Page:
Ellen's Tips
  • On Writing
  • As a writer your job is to make choices and WRITE THEM DOWN!

    Until you write them down you’re thinking, not writing. You become a writer when you make the trip from your head to the page. It’s a short trip, but a scary one.

    You can’t try to make the trip, you leap! When you leap, you are writing!

    Wasn't that fun? Now you can look back and read it. Because the truth about writing is that while it's usually not as bad as you feared, it also usually needs a rewrite. But don’t rewrite while you’re leaping – you'll fall.

  • Red Flag
  • TRIES – Here's a trick that will strengthen your writing without even "trying".

    Look over your outline or action descriptions; do you have a character "trying" to do things? For Example: Jen tries to get in the apartment. DO THIS: Take out the word "tries" and go for it – have your character DO whatever it is you described her as "trying" to do. For Example: Jen sticks the key in the lock and it breaks off in her hand. Even a simple, Jen turns the doorknob, it’s locked, is better. And now that she's done something, you can go on and write the next thing your character does. She kicks the door and screams obscenities. She slides down the door in a heap on the floor and cries.

    Here's another example. Say you wrote: Brad tries to get money from his mom. Take out "tries" and write what he does: Brad offers to clean the bathroom for $20. Or, if he's more rebellious: Brad steals $20 from his mom's purse. You see? What your character does can be photographed, and we, the audience/reader can see it too. What he "tries to do" is vague – there's no image of him in action yet, it can't be photographed. Cut "tries" and have him do it.

    BONUS: STARTS – Use the same trick – take "starts" out of your descriptions. Your character doesn't 'start' cooking, he throws bacon on the grill; she doesn’t 'start' up the stairs, she trudges to the first landing and collapses. Of course, there are exceptions – a character can 'start' the car, as in The Godfather, when the beautiful Apollonia, Michael's (Al Pacino) sweetheart in Sicily, turns the key in the ignition and it blows up, killing her. If you've got something that full of action and story consequence, okay – otherwise, don't 'start' the action, DO the action.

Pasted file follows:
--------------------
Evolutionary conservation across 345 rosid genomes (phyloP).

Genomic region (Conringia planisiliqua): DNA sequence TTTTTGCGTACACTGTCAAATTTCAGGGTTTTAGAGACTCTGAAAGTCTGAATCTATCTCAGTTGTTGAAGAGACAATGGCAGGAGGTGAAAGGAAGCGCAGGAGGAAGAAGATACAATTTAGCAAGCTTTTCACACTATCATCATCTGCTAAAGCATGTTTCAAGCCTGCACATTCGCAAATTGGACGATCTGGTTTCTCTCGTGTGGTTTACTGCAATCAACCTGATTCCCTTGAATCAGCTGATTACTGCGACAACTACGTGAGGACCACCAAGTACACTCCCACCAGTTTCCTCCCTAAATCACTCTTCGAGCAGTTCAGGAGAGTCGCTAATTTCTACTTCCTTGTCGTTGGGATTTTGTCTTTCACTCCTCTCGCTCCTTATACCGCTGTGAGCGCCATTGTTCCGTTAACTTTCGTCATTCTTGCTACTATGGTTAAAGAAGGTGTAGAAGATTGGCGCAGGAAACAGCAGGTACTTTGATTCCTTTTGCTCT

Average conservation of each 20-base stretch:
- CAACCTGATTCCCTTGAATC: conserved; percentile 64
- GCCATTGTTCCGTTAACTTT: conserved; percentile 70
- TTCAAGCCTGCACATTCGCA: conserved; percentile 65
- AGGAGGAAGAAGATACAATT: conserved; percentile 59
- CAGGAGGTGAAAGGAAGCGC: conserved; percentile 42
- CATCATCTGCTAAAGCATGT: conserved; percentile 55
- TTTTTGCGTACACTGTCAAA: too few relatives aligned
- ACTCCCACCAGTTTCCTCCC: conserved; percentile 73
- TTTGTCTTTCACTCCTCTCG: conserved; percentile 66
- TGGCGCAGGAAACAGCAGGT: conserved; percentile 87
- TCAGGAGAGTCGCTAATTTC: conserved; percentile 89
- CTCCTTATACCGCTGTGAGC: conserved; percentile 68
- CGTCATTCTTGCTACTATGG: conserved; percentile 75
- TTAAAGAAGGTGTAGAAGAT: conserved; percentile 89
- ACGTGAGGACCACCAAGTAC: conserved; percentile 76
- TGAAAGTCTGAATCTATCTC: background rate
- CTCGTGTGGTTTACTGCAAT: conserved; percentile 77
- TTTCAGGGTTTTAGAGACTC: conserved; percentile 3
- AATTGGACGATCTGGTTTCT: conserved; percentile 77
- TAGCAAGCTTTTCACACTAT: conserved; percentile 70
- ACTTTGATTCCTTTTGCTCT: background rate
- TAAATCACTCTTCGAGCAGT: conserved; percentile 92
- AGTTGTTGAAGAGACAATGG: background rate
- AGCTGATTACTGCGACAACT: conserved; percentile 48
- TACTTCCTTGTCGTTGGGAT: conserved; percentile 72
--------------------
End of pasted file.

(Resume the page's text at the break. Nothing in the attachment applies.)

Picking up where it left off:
If you use these tricks in your outline I guarantee when you write the scene with dialogue and action it will be more effective for a visual medium and a more exciting read for your reader.

    QUIRKY – Have you described a character(s) as "quirky"? Okay, now you need to go back, and go on. Quirky is shorthand; a placeholder. What is it that makes your character "quirky?" How is she quirky? What does she do that would make someone think she’s quirky? Shorthand is okay for someone else to evaluate your character, but your job as the writer is to create the "quirkiness." To do that, you define it. That’s creating a character. And that, my dear sweet creative soul, is you being a writer.

  • Quote
  • "...when you're writing a television series. You have to write when you're not writing well. I wrote 88 episodes of The West Wing. One of them is going to be your 88th best. And I'm not good enough for my 88th best to be very good." Aaron Sorkin

  • What's Up in the Kitchen
  • This month’s project: Cheesecake

    I make a pumpkin cheesecake every Thanksgiving (which I have to say, is pretty great) and a friend asked if I’d make it for the dessert table at his wedding – flattery will get you everywhere. So I said “For your wedding?! Sure, I’d be honored.” If you’d like to download the whole story and the recipe, click here.


    Frequently Asked Questions

    Your Q: Do you consult on Drama as well as Comedy?